The third suite is called Reconciliation and it brings Essex and Elizabeth together again after the Queen had banished her young hothead from her court. The suite begins with exultant hunting music as Essex's friend, Sir Francis Bacon, finds him in full pursuit of his quarry. Bacon advises Essex to return to court to save the Queen from being misled by unscrupulous courtiers. The music thus speaks of furtive conspiracy but humour follows not far behind as Essex baits Raleigh by dressing the palace guards in the pretentious silver armour which Raleigh had assumed for himself. And, of course, with the lovers reunited the music also mellows and softens into the romantic again but beneath it all Elizabeth displays an iron will, she will not be duped into allowing Essex to ascend to the throne.

Suite four takes us to Ireland for Essex, despite the Queen's warnings has been coerced into taking command of the Irish campaign but the guerrilla tactics of the Irish under Tyrone (a miscastAlan Hale) and the weather prove too much and Essex's dreams of glorious victory end in an ignominious truce. After a swell of the romantic themes comes Korngold's battle music which is not quite so assertive, it's more subdued, swagger being displaced by a tired and tattered disillusion as his soldiers try to fight an elusive enemy hidden in swirling damp mists. To add to the misery Essex's letters to the Queen and Essex have been intercepted by Palace conspirators.

The music of suite five is very dramatic. Essex returns to London not in defeat but at the head of an army prepared to claim the throne. He lets his feelings for Elizabeth triumph and instead of riding roughshod he visits her and tries to persuade her to rule with him but although she undoubtedly loves him, she ultimately refuses and orders her guards to arrest him. Korngold's operatic gifts are in full flow here adding another dimension, there is the initial victorious music for Essex's arrival, then for the dignity of the Queen before her softening to Essex's ardour (three saxophones heighten the sweetness of his passionate pleadings) Then Korngold passionately emphasises the Queen's mental turmoil as she struggles between love and duty and you feel her attitude hardening as she sends him to his fate in the Tower.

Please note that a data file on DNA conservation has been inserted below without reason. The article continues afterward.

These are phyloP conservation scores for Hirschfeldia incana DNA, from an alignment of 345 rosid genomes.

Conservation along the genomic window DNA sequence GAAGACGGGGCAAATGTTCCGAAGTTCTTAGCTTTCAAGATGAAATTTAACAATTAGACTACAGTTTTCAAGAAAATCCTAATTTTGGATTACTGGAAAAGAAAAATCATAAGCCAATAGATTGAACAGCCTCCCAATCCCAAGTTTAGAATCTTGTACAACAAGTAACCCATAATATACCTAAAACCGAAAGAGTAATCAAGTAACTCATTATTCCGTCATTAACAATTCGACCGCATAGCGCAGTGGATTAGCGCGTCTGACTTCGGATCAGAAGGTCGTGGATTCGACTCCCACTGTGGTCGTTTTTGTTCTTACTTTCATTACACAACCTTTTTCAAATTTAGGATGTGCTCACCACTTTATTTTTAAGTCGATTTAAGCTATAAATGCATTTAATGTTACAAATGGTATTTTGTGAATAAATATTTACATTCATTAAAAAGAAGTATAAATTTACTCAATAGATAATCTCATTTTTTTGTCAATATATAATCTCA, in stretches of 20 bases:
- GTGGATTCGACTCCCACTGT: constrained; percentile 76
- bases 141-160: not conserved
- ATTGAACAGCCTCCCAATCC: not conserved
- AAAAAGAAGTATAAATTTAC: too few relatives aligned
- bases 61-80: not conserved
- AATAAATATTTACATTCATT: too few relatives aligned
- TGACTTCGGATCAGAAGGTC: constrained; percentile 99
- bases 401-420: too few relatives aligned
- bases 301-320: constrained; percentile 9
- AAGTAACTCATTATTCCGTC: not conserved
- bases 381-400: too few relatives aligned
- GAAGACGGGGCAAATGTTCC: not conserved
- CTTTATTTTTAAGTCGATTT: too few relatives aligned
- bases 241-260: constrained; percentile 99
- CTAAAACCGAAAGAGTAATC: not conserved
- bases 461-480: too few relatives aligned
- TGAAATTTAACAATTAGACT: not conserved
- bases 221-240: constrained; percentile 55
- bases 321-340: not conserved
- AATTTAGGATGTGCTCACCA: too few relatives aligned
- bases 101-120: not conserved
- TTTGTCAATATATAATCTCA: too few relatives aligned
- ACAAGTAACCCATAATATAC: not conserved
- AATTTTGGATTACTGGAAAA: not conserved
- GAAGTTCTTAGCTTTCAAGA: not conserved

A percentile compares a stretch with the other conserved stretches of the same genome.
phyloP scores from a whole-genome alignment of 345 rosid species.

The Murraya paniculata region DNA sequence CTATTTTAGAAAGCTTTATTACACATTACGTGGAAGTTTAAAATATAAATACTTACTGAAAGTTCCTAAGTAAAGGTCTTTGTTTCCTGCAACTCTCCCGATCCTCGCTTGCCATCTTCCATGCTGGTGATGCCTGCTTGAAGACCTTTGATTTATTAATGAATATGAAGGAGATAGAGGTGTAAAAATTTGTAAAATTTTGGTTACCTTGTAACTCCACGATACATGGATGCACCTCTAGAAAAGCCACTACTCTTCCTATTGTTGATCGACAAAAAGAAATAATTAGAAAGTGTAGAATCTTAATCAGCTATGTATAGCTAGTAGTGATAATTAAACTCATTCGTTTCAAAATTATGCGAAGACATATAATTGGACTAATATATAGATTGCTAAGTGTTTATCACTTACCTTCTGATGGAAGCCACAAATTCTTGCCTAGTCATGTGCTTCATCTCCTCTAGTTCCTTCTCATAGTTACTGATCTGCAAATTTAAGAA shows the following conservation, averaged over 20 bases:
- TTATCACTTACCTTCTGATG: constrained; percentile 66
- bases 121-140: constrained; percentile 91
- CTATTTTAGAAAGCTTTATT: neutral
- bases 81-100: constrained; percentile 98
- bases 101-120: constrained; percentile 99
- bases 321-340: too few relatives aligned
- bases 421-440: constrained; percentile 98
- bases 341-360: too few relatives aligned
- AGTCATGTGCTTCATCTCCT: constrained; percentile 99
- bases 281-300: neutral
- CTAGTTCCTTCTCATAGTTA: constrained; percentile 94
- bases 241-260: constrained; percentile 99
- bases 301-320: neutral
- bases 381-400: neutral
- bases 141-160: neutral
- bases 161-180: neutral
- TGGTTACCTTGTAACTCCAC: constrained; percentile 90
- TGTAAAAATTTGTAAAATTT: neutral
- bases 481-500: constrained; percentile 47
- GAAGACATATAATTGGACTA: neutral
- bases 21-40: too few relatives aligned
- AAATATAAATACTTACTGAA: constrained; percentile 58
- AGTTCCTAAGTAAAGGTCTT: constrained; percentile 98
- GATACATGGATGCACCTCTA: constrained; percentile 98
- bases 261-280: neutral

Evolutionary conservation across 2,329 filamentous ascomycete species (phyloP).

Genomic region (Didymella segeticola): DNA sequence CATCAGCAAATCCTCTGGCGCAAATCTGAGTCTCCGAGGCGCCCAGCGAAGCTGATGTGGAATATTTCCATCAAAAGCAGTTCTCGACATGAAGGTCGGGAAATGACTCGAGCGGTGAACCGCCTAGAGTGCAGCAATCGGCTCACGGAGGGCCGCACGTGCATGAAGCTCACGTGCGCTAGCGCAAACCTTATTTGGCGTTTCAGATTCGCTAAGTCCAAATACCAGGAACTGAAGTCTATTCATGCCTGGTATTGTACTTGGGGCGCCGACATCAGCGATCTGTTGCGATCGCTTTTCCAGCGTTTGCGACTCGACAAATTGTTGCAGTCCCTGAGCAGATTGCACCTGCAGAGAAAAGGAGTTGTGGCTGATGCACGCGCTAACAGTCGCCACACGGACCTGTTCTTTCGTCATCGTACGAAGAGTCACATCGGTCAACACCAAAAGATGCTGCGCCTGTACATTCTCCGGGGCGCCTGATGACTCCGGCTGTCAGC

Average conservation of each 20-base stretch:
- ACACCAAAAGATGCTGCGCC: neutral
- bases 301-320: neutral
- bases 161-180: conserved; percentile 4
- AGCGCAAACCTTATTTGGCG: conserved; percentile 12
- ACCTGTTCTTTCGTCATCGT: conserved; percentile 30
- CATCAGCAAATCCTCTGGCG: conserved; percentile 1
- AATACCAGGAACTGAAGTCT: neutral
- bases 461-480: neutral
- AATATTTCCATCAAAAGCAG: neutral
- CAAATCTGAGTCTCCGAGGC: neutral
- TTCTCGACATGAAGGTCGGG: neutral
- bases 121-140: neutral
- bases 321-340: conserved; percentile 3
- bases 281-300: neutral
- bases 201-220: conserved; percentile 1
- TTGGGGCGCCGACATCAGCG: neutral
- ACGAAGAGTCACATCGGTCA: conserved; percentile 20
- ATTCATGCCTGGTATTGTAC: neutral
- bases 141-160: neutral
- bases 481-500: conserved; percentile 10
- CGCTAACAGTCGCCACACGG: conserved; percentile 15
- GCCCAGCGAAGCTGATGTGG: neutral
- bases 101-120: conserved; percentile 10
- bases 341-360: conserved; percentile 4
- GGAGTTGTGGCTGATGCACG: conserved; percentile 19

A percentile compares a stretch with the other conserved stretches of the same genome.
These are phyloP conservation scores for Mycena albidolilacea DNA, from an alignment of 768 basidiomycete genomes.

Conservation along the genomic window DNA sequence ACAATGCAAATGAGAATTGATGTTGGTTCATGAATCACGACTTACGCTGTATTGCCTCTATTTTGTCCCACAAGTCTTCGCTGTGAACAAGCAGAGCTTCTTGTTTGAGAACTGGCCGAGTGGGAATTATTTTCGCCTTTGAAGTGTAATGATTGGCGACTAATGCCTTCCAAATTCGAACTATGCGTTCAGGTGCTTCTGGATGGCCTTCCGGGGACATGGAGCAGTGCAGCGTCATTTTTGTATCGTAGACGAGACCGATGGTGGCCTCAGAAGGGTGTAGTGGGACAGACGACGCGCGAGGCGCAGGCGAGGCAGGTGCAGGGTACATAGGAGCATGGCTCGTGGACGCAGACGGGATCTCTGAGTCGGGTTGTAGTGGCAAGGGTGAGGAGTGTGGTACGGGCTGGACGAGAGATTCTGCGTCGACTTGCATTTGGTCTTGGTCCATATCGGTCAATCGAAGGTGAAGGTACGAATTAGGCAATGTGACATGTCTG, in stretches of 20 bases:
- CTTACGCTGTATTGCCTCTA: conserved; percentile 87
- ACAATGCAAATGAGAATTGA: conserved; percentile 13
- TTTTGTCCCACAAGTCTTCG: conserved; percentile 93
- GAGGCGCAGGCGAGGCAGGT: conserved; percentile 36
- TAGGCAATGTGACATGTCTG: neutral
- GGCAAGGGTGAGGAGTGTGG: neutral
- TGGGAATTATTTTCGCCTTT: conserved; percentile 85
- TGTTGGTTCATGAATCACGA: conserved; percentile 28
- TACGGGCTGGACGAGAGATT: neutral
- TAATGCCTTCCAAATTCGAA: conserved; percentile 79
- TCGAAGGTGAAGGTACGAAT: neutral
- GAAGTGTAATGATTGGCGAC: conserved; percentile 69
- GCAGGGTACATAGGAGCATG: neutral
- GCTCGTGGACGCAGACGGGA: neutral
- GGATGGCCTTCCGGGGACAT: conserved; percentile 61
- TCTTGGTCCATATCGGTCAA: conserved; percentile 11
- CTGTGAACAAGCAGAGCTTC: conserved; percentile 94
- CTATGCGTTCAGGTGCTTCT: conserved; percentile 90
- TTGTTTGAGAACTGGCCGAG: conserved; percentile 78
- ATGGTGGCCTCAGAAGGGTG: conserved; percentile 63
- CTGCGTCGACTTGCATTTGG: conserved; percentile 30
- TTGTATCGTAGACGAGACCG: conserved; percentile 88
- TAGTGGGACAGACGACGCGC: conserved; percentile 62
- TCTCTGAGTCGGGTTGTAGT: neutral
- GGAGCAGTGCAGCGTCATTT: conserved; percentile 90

The final suite is of course darkly tragic for it is set in the Tower as Essex awaits his execution.

A last minute attempt at reconciliation only confirms to Elizabeth that Essex would make a totally unsuitable monarch so, for the safety of her realm, she is obliged to sacrifice him. Korngold sympathetically illustrates her tragic dilemma, her conflicting emotions and loyalties in the most poignant music. The execution scene is starkly vivid: a dejected march to the scaffold accompanied with bleak drum rolls and trumpetings as the Queen mourns. The End Cast music brings the score to an upbeat and brilliant close.